Reports said 16 out of 21 people aboard the Russian-owned civilian Mi-8 helicopter were killed when it slammed into the tarmac at Kandahar Air Base shortly after takeoff.

Although the two did come from this region, both left the country separately in separate dates but having one common entry country destination, Dubai .

In a document obtained by this writer Caralde left Butuan City July 5, 2009 for Manila and then left Manila for Afghanistan July 12, 2009. Vallejos , on the other hand, left Bislig City July 8 for Manila then the following day to Afghanistan via Dubai .

The kins of the two OFWs claimed the two were recruited by a U.S based company Fluor who also hired the eight other Filipinos who died in that Sunday chopper crash.

The two OFWs however worked in same U.S military installation in Iraq Caralde worked as driver for more than four years while Vallejos as mechanic for only more than one year before leaving again for Afghanistan .

According to Caralde’s daughter, Airish, her father was given Letter of Authority by U.S. military authorities that allowed her driver father Celso to work in any of his choice to any U.S military installations in Iraq and Afghanistan .

“The Americans like the working habit of our father that’s why he was given that privileged” Airish Caralde told this writer.

The young Caralde said her father was also forced to work abroad in order to sustain their schooling after their mother, Carolina, 41, undergo major surgical operation five years ago which did not allowed her to work anymore.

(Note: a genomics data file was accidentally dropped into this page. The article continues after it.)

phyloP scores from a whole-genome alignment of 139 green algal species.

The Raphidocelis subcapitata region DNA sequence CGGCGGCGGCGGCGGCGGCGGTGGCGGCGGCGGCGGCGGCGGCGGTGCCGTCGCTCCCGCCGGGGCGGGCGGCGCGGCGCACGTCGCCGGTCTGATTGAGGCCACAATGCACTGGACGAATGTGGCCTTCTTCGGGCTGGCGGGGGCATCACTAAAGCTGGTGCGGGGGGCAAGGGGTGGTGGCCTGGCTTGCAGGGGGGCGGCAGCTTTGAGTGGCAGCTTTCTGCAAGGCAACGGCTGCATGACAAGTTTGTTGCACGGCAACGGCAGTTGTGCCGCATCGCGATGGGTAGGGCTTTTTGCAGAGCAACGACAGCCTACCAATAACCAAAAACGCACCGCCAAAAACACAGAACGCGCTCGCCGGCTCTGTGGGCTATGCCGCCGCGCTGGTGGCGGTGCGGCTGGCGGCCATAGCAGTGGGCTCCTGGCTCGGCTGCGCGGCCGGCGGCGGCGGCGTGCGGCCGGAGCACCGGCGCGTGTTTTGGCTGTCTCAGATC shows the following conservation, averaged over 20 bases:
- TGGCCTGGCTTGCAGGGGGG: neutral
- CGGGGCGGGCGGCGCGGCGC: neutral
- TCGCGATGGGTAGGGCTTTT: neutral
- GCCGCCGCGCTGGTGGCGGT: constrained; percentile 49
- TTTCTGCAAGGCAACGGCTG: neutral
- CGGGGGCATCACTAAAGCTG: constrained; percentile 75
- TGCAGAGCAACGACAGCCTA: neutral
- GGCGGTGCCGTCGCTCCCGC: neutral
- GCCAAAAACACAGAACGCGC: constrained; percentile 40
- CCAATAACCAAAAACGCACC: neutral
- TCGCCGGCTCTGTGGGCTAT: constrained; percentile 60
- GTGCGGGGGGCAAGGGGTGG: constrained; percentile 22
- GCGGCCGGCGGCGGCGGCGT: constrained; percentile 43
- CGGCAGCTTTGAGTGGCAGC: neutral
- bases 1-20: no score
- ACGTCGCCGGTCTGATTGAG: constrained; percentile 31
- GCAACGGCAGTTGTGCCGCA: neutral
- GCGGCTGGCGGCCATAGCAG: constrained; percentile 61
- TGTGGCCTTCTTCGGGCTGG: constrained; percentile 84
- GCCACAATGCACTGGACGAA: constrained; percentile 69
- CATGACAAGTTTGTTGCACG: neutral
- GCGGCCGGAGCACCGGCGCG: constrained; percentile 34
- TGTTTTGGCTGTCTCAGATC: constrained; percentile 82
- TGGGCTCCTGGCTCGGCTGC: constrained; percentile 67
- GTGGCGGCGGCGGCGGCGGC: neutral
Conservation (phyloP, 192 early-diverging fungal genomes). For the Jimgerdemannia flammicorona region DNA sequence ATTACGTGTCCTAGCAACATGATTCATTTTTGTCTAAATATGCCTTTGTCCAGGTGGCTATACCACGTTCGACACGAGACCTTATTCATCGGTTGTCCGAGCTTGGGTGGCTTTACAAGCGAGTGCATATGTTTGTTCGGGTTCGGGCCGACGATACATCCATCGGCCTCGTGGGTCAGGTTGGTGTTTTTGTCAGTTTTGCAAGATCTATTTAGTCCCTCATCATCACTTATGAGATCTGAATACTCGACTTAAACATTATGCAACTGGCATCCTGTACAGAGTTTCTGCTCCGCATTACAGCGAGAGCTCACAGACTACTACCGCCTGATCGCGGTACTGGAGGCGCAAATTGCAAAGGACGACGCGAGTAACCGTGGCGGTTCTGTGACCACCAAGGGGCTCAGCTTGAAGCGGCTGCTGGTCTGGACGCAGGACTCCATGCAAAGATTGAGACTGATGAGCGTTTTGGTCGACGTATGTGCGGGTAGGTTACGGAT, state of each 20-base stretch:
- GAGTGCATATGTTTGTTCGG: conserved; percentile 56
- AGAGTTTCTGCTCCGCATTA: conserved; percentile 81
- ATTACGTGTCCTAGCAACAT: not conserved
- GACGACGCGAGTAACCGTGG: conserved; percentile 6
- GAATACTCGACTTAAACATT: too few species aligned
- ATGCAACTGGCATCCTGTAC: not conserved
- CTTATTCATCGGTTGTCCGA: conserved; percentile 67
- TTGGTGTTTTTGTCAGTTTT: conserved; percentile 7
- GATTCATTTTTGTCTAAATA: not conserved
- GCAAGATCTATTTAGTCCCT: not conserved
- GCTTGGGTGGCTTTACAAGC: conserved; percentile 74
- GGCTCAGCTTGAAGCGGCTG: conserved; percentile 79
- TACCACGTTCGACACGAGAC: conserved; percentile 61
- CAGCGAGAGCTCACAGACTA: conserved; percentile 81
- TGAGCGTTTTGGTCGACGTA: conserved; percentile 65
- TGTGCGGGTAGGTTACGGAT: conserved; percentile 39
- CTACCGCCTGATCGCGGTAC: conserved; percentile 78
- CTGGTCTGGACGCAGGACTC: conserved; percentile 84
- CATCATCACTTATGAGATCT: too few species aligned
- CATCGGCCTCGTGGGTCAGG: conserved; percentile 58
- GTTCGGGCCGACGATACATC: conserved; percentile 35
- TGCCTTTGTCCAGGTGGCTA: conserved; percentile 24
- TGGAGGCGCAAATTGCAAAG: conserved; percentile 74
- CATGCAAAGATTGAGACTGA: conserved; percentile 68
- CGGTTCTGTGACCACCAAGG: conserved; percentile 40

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Caralde has two children, both girls named Airene Grace Paler Caralde, 18, now a first college B.S. Computer Science student of Father Saturnino Urios University (FSUU) here in Butuan City and Airish Guia Caralde, 15, a fourth year high school of Fr. Urios High School in Ampayon, Butuan City.

According to OWWA officer Ronnie Zamora, Celso Caralde, 41, called by friends here as “Gil” has just arrived from Iraq as an OFW then left Butuan City July 5, 2009 for Manila . He then left Manila for Afghanistan July 12, 2009.

“He was barely a week in Afghanistan when he was among those unfortunately killed in a plane crash and died”, Azura said.

Relatives of Caralde here claimed Celso was forced to leave home and went to Afghanistan to find job he couldn’t find in this resource rich Caraga Region.

The two Caralde siblings confided to this writer that they are afraid they have to stop schooling this semester since their tuition fees were all promissory notes and that they don’t where to get payments for it after their father have gone.

Airish Caralde who will turned 16 years old this Saturday, July 25 said she will be celebrating her birthday minus her father whom she said a very good and caring man who never raises his voice to his children..

“He even befriended my friends and when he left last July 5, he told my classmates and friends to always protect and take care of me”, Airish said.

“We will surely missed him for he is a good man forced to work in another land because he couldn’t find a good paying job right here in our homeland, how many daughters of Overseas Filipino Workers like me will be orphaned forever?”, the younger Caralde concludes.